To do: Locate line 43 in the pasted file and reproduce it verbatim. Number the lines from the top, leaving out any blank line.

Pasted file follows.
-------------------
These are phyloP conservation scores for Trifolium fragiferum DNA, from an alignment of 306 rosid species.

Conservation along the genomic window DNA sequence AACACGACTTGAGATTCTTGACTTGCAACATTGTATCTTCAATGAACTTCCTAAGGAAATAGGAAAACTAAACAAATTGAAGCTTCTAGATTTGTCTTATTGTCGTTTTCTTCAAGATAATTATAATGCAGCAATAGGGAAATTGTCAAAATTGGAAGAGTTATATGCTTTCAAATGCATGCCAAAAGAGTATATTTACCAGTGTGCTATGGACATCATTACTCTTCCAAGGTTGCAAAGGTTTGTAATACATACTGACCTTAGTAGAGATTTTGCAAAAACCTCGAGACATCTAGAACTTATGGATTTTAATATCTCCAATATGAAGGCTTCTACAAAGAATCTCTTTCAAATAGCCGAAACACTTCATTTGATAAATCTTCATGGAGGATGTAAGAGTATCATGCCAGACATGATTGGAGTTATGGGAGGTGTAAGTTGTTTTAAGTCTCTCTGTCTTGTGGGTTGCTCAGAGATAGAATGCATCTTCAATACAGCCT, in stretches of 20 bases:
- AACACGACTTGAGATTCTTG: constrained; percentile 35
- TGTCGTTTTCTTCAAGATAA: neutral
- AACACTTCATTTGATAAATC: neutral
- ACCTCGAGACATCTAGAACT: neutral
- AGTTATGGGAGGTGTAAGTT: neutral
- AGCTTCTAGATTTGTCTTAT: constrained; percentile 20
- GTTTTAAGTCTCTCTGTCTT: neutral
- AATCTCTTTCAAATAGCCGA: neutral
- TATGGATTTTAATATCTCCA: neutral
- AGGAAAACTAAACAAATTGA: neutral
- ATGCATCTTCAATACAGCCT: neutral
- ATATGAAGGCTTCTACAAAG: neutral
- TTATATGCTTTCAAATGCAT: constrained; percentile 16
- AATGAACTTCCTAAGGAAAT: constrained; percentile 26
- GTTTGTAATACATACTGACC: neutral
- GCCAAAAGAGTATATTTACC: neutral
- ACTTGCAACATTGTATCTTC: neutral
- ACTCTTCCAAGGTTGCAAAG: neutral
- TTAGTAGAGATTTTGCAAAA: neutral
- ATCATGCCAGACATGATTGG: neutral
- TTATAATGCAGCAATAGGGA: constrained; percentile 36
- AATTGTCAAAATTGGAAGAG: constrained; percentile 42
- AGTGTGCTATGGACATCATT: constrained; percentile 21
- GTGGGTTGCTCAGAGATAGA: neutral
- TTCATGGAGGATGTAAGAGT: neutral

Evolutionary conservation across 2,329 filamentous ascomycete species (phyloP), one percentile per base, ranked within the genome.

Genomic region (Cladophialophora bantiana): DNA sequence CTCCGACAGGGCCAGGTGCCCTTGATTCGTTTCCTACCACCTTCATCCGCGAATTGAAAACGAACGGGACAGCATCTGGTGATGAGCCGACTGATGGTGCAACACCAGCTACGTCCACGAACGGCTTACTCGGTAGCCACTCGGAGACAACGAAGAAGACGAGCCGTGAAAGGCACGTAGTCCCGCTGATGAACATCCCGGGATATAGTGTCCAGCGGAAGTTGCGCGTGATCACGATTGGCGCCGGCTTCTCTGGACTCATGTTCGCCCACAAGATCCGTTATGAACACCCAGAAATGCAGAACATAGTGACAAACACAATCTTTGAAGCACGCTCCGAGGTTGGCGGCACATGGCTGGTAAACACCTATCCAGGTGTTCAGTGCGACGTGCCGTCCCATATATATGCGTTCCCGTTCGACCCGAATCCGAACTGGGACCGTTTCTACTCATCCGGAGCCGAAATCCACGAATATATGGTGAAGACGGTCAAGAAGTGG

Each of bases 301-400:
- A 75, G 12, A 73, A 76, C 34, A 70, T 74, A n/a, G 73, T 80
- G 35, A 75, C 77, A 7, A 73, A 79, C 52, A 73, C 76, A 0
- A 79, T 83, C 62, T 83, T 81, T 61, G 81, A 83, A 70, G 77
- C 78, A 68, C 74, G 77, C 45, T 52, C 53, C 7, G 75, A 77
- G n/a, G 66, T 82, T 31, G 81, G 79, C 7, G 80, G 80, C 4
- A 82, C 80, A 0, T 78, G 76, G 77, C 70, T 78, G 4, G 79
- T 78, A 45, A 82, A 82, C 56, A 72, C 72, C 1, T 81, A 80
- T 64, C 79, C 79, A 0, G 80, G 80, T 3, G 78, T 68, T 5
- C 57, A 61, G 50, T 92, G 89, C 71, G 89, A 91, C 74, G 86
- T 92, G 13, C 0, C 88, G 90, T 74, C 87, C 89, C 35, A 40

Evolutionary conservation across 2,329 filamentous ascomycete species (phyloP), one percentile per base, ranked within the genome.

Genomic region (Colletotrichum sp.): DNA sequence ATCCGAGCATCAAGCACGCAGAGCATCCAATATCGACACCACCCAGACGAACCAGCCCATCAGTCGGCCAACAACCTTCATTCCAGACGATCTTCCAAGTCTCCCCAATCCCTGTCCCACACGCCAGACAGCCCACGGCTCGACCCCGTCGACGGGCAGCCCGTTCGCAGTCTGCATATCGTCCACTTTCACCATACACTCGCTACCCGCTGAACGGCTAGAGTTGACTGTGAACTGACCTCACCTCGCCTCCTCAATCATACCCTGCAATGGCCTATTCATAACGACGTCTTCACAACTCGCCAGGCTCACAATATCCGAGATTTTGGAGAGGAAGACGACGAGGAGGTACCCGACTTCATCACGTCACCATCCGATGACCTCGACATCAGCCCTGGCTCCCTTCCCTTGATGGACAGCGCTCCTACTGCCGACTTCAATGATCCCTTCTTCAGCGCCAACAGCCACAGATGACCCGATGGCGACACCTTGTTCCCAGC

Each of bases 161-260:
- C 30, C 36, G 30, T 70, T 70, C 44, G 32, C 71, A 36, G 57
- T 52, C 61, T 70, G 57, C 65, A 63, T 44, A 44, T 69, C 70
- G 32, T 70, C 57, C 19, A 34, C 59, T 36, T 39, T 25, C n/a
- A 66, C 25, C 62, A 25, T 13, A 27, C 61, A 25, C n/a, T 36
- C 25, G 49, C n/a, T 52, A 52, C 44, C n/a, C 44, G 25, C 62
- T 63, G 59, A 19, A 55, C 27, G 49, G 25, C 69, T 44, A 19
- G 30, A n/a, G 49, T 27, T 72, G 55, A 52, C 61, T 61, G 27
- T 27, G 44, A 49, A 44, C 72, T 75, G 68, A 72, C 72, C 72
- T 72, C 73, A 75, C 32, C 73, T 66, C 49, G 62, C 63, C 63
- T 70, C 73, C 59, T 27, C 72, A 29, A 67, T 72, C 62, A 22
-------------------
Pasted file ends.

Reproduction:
Each of bases 161-260: